Sitting out an election is not always an act of apathy or civic disengagement. Sometimes it can be the right choice, when the options are as unappetizing, as they are in the nation's capital this year for voters charged with choosing a successor to Mayor Vincent C. Gray.

Workers set up a giant advertisement for Apple's iPhone 6 which goes on sale in China, Friday, Oct 17 2014 in Beijing. China is one of Apple's largest and growing market where enthusiasts of the company's latest iPhone are willing to pay thousands of dollars to get their hands on the latest version. (AP Photo/Ng Han Guan)

EDITORIAL: Apple and Google restrain the snoops

Obama administration officials seem to think the Constitution gives the government a license to snoop on whomever it pleases, whenever it pleases. The founding document does no such thing, of course, but Congress cannot summon the courage to restrain the executive branch.

Health workers wear protective gears before entering the house of a person suspected to have died of Ebola virus in Port loko Community situated on the outskirts of Freetown, Sierra Leone, Tuesday, Oct. 21, 2014. After emerging months ago in eastern Sierra Leone, Ebola is now hitting the western edges of the country where the capital is located with dozens of people falling sick each day, the government said Tuesday. So many people are dying that removing bodies is reportedly a problem. (AP Photo/Michael Duff)

EDITORIAL: A respite from Ebola

The Ebola threat seems to have subsided, and that's cause for cautious relief. The operative word is "seems," but three weeks have passed since an unemployed Liberian man flew into the United States and infected two health care workers with the deadly virus.

In this Sept. 10, 2014, file photo, North Carolina Gov. Pat McCrory speaks to members of the media in Raleigh, N.C. In a letter dated Oct. 6 to French officials, McCrory said the plain packaging proposal may detract from more effective ways of curbing cigarette use. The French bill requiring neutral cigarette packs by 2016 is slated for debate in French Parliament next year. (AP Photo/Gerry Broome, File)FILE-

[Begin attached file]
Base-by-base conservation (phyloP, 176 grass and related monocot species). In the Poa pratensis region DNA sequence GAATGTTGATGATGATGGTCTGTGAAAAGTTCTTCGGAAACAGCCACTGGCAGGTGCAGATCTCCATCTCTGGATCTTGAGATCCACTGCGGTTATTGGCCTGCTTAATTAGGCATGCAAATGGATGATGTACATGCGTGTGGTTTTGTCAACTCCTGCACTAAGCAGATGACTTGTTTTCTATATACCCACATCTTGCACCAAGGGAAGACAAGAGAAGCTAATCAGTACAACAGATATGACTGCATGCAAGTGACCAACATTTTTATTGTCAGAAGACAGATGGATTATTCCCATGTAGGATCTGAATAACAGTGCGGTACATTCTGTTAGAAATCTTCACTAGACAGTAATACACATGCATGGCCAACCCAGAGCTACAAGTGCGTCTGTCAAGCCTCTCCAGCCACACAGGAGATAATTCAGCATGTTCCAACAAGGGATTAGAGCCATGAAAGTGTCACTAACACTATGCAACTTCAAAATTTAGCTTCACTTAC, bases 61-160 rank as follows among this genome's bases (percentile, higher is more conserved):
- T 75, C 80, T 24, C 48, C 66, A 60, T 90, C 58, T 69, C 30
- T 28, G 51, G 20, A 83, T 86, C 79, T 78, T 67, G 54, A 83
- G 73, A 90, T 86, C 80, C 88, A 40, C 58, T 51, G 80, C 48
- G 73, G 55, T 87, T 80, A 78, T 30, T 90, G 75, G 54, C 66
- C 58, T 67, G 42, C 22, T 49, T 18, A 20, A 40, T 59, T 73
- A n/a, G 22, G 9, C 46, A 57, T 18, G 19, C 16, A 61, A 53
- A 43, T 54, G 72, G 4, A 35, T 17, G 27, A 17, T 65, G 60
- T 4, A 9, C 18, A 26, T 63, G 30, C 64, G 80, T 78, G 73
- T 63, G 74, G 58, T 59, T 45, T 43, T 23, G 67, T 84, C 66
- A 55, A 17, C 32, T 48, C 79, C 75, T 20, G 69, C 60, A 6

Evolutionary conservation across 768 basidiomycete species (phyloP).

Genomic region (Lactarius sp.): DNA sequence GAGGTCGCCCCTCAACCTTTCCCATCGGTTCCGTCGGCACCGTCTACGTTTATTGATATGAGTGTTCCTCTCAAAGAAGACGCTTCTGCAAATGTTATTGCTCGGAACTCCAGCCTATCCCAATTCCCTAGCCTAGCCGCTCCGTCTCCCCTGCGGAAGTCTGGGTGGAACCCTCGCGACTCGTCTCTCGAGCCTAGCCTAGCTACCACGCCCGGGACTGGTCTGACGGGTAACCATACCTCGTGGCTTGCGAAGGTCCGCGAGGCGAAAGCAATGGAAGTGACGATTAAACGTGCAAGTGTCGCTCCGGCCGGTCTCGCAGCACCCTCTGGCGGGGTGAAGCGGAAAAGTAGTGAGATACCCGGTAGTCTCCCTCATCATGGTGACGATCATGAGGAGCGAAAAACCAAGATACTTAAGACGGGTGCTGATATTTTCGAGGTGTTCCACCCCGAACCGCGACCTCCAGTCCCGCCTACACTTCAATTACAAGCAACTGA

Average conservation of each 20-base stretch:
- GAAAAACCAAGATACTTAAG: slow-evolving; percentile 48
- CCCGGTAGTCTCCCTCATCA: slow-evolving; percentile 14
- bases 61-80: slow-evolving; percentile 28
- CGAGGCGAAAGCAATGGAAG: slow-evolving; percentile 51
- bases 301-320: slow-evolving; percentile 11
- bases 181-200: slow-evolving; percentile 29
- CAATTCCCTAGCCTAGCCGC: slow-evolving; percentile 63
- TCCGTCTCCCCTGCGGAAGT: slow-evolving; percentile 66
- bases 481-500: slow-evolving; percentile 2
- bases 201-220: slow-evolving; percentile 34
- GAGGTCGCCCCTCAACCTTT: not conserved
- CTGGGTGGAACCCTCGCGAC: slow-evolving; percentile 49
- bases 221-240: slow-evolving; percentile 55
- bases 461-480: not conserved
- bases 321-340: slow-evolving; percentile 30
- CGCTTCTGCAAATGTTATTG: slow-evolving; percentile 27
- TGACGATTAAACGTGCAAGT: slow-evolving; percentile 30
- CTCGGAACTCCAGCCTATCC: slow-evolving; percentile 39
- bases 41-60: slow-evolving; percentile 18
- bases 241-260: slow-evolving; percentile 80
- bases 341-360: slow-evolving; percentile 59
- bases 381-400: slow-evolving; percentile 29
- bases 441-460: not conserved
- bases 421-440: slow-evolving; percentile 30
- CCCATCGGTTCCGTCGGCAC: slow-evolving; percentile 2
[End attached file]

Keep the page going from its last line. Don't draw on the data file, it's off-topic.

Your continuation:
Races for the statehouse

With little mystery about the prospects of continued Republican control of the House of Representatives, attention is focused on the Senate, where there is a lot of uncertainty. This focus gives short shrift to the important races for the statehouses, where Democrats are looking for bright spots but where the Republicans may produce several surprises.

This undated handout photo provided by Revolution shows Ron Klain, a former chief of staff to Vice President Joe Biden.   A longtime Democratic operative, Klain was tasked Friday by President Barack Obama with running the government's response to the Ebola crisis. (AP Photo/Revolution)

Ebola crisis needs more than a bureaucrat czar

President Obama's confused and timid response to the Ebola crisis has done nothing to calm the fear that stalks America, and choosing a well-connected Democratic lawyer, lobbyist and what the White House calls "an implementation expert" isn't likely to make anyone feel better. Ronald A. Klain has no medical, scientific, public health or administrative experience to become the nation's Ebola czar.

Blowing billions

Spending $17.9 trillion is hard work. Dispensing cash at a rate of $1 million per hour would require 2,040 years to rack up a sum as large as the national debt. It's not that big-spending bureaucrats are lazy, but that their hard work has created their own special expertise at wasting money.